Resources > Section 17 > Orientation > Living in the US
#17-173State ID, License & DrivingPDFReturnURL
This section has a variety of information that is useful to know when living in the United States.
Many places in the US require residents to show photo IDs as proof of identification. Participants who don’t want to carry their passport around (to minimize risk of loss) may apply for and use a state-issued ID and driver’s license as “acceptable proof of photo identification.” Most states allow foreigners to drive with a valid, unexpired foreign license in English, but some states and car rental companies require an International Driving Permit (IDP) or a state-issued driver’s license. Participants without an IDP may apply for a state-issued driver’s license but note that some states have minimum residency rules e.g., minimum residency of 1 year before applying.
Applying for a state-issued ID or driver’s license is optional. If interested in applying and your state allows it, you may follow the steps below and apply via the Department of Motor Vehicles (DMV; some states refer DMV as the Motor Vehicle Administration or Registry of Motor Vehicles) for that state or territory by presenting necessary supporting documents.

Step 1 Activate SEVIS record. Within 72 hours upon arrival in the US, complete SEVIS validation through your FUSIA online panel. You will be required to submit your complete US address, US mobile phone number, and a copy of your lease (or a document that serves the same purpose) that shows the address. Once complete, your SEVIS record will be updated from Initial to Active. Wait for at least 48 federal business hours from the activation date to ensure that your Active SEVIS status updates in all relevant databases.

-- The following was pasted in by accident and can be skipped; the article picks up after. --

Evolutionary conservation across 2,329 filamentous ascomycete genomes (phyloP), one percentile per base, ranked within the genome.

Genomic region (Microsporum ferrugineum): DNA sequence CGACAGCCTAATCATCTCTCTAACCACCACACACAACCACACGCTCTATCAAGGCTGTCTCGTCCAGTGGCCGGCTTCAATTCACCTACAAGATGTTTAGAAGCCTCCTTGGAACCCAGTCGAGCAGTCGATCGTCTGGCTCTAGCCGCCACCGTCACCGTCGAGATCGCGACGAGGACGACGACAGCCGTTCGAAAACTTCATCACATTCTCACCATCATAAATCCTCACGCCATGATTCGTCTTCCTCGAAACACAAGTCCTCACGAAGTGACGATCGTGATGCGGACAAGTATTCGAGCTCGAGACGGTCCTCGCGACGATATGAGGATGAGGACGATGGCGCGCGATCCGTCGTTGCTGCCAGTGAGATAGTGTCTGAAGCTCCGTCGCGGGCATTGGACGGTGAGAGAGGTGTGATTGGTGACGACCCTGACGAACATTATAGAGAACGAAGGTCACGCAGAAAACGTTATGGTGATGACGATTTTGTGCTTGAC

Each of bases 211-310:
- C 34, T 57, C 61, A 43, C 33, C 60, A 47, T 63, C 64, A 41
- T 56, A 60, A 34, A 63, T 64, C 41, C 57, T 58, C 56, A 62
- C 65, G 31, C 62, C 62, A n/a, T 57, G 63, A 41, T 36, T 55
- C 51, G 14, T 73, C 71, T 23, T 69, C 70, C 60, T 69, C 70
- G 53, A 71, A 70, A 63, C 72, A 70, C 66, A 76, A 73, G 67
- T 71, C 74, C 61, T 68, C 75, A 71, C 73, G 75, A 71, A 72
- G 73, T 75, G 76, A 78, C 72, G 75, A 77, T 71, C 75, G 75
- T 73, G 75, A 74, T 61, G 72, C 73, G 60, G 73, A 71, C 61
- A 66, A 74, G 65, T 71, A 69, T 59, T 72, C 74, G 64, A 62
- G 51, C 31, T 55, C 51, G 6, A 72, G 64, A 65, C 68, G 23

Step 2 Read, gather, and apply. Ask yourself whether you really need one. If yes, find out from your state’s motor vehicle field office whether you are eligible to apply and the requirements, procedures, and required documentation. If eligible to apply, gather the following documents, and then apply your driver’s license or state ID by visiting the nearest motor vehicle field office of your state. The rules vary by state. Below lists the documentation required by most states when applying for a state-issue ID or driver’s license.

• Passport with your valid admission stamp and your visa
Social Security Card
Form I-94, Arrival/Departure Record – Click HERE
Form DS-2019 (original) with an Active status in SEVIS
• Two documents to establish your state residency, e.g., a utility bill or bank statement
• Money to pay any fees

Step 3 Rent or buy a car. To drive in the US, you may rent or buy a car. For renting, you can use carsharing or traditional car rental services such as Zipcar (carsharing) or Enterprise (traditional). Be reminded to get expert assistance in evaluating the car’s condition as used cars may have hidden issues. For buying, you can get a car from a dealership or online. If purchasing online, ensure the validity of the seller and make sure to thoroughly inspect the car for any defects.

Step 4 Be insured and registered. In the US, you are required to drive a car that has valid insurance and vehicle registration. Common car insurance companies are GEICO and State Farm - you may check online to compare prices. Registration can be obtained from your local DMV. There are different types of car insurance available: liability, collision, and comprehensive. Liability coverage (the minimum requirement for driving an automobile in the US).

• Some participants use AAA which offers roadside assistance, insurance and registration in one package
• Taking a state-certified defensive driving course can save on car insurance/deduct points from your driving records